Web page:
free transition eliminates all delays attributed to sending election official back to resolve his/her inconsistencies. The evidence from this study suggests that more delays in declaration of election outcome dwindles voters confidence. This finding is consistent with findings of past studies by [3] who conclude delays in election results declaration hassle and demoralize the electorates.

  2. Time utilization

    There were a significant number of tertiary institution staff who deliberately reject the INEC offer to participate as ad-hoc staff in the 2019 Nigeria General Elections. An inquisitive investigation with such staff reveals that they would not participate in any future Nigerian election if the conduct and the processes do not change. One of the major inconveniences associated with the exercise is the large amount of time it takes to collate results. This group describes INECs ad-hoc offer as unworthy for the amount of time, work and risk associated with the exercise.

    This study was spawned to address, and in some cases mitigate, these concerns through easing the overall processes as explained earlier. It is apparent from the findings of this research that the lesser the time it takes to collate results the lesser the cost of managing all the stakeholders and resources involved in the process. This is clear because the electoral body spend a huge sum, to provide light, security, ad-hoc staff, their feeding (a times in monetary form), media teams, which increases with time increase.

    Implementation of the present framework, therefore, would increase the participation of both competent personnel and voters as shown above and because of the credibility of the system respectively. Moreover, participation of competent personnel in the Nigerian election exercise would better the system through easing the processes, reducing risks involved in it and saving time due to their precision in undertaking their activities.

  3. Conclusion

There is voluminous literature proposing different technological solutions towards improving different electoral processes across the globe. In most of these attempts, the objectives circle around building trust and public confidence, increasing voters participation, saving cost and having a fair, transparent and peaceful election. However, this study limits its scope to a section of the electoral processes.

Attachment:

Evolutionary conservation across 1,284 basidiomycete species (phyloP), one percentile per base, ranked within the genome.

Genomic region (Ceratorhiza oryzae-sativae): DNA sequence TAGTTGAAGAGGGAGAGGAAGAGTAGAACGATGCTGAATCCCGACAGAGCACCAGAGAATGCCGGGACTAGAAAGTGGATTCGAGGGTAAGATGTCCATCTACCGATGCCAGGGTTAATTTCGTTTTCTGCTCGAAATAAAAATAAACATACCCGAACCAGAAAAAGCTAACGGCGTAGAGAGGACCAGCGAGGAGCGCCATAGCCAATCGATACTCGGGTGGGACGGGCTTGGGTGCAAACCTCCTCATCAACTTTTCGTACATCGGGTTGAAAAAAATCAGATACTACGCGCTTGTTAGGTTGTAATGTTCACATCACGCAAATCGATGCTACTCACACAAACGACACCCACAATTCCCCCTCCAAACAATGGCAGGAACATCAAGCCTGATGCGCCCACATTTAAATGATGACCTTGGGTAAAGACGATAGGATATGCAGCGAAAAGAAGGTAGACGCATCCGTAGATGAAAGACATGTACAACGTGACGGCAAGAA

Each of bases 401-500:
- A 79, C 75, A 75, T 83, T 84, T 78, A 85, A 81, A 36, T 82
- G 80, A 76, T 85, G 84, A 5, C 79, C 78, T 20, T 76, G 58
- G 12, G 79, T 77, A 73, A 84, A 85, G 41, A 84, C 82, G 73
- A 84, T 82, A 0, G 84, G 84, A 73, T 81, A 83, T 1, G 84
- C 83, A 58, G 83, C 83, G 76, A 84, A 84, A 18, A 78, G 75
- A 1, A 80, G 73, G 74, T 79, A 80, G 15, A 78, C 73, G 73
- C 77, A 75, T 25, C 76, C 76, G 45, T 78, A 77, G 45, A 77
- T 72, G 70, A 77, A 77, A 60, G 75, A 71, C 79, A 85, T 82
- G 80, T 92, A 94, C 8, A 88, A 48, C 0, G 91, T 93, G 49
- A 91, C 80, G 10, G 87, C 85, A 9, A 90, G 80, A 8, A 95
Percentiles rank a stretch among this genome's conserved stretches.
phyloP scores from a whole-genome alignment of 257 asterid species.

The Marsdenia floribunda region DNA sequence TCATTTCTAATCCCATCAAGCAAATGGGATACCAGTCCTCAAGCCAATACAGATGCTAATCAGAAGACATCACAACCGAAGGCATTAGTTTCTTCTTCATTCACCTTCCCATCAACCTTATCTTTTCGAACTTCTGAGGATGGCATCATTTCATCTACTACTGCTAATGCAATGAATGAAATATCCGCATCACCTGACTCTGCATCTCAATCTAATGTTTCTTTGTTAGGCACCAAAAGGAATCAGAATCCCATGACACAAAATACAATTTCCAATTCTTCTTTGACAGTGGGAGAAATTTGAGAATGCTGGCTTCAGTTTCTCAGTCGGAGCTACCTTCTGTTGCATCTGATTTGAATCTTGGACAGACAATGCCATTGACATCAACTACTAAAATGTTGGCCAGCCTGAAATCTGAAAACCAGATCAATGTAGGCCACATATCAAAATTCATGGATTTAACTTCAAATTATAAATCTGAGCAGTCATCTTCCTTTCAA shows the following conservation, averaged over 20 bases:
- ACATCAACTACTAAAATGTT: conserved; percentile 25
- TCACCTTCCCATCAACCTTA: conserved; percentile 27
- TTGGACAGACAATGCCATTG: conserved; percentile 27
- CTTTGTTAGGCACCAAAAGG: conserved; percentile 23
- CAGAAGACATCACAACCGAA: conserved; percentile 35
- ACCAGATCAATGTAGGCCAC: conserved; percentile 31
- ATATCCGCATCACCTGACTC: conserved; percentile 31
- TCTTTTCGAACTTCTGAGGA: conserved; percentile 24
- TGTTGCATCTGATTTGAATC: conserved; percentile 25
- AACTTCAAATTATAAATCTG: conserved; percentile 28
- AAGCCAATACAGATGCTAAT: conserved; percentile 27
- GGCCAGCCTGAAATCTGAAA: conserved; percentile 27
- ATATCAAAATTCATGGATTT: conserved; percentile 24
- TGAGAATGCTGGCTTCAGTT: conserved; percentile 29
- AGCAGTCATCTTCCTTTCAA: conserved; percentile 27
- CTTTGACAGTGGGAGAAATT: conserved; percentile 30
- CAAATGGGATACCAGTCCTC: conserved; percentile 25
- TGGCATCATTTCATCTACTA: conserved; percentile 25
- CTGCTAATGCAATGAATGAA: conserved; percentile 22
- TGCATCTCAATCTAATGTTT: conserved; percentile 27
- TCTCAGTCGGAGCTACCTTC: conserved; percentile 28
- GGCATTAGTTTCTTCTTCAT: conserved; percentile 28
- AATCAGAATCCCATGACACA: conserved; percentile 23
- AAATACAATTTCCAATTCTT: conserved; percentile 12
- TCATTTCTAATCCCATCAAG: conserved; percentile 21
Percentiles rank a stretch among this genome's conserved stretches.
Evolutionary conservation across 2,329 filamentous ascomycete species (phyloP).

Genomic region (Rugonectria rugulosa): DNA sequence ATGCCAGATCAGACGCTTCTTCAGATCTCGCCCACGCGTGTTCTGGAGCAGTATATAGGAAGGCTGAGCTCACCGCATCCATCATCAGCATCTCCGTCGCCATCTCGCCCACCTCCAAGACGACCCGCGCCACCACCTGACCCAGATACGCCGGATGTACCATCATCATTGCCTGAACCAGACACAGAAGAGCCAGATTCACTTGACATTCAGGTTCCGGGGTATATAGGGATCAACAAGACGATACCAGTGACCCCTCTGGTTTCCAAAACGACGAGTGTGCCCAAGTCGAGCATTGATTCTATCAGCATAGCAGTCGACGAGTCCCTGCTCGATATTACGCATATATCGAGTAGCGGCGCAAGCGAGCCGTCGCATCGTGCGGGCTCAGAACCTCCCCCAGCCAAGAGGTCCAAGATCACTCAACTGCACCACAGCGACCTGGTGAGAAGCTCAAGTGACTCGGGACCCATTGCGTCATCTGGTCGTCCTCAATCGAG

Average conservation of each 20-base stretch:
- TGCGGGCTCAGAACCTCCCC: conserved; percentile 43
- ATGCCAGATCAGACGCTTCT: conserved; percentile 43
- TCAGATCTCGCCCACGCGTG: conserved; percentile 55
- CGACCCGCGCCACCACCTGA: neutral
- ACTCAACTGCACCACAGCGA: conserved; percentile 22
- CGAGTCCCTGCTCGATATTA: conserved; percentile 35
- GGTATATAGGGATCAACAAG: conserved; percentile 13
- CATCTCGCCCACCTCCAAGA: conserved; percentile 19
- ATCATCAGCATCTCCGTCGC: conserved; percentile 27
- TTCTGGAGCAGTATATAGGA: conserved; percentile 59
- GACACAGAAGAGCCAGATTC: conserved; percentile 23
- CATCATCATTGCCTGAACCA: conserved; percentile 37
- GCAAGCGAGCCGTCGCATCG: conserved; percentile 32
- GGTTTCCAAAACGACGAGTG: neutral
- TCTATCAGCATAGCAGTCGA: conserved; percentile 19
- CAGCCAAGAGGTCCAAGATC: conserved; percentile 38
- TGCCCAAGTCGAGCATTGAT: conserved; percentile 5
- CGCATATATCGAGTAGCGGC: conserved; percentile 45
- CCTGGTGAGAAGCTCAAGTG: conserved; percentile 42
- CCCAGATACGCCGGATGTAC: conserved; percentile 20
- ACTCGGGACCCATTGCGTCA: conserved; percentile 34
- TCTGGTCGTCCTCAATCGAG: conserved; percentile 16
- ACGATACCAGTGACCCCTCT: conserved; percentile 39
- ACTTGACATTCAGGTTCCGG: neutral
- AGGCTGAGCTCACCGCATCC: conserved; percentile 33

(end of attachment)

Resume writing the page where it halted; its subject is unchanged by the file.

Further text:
It is argued in this paper that the current Nigerias electoral setting is not yet ripe for EVS rather it can be bettered with an Input Control Collation System. This claim is based on the prevailing challenges in the countrys dwindling economy, infrastructural dearth, low literacy level among electorates, and a high concern about public trust and confidence. This finding is consistent with [17] study who emphasize that if such challenges are not well addressed it may lead to a failed projects after Millions of Euro investment.

This study further argues that the Nigerian electoral set up needs a gradual introduction of digital devices that will improve the system and consequently increase public trust and confidence in both the electoral board and emerging technologies. The claim was compared with the SCR scenario in Nigerian election. It was shown that SCR success and its wide acceptability to both the public and the opposition parties

were attributed to its transparent and verifiable mode of operation.

The third and final argument raised in this study was that counting, collation, tabulation and pronouncement of results are the most critical processes in the Nigerian electioneering processes that require an overhaul. The conventional process allows much freedom to electoral officers which many a times results in misrepresenting the actual figures obtained in the election. To put an end to this electoral scandal, our study proposes a framework that completely changes the procedure of collatin the election results. It was shown that election officials will first be required to use the proposed system to enter figures obtained at each collation unit. The system will then generate a summary of the election result in a format that correspond to the result sheet template. At that point, the official will just copy the summary to the result sheet if no alarm is raised by the system. Otherwise the user will be required to re-enter the correct figures while highlighting the points with possible inconsistencies.

As far we know, no study has been conducted by any researcher on EVS that has fully gratified all the electoral requirements of all nations in the world. As proposed in this study, however, future researchers would need to consider the electoral requirements of each country and come up with particular solution specific to the countrys peculiarities. Similarly, this work can be further enhanced by providing a functionality that would enable automatic synchronization between one device and the device in the formers immediate higher collation unit.


The authors declare that they have no known competing financial interests or personal relationships that could have appeared to influence the work reported in this work.


  1. M. T. Bradley and C. E. Attah, Democracy and the Challenges of Security in Selected Countries, Univ. Dar es Salam Journals, vol. 46, no. 1, 2019.

  2. A. By Emmanuel, O. E. Remi Aiyede Isaac Olawale Albert Uno Ijim- Agbor Said Adejumo, M. N. Kehinde Olufemi Mimiko J Shola Omotola Osisioma Be Nwolise N D Danjibo, A. P. Oladeji F Adebayo, and J. Shola Omotola Peter Vale, Journal of African Elections Emmanuel 0 Ojo.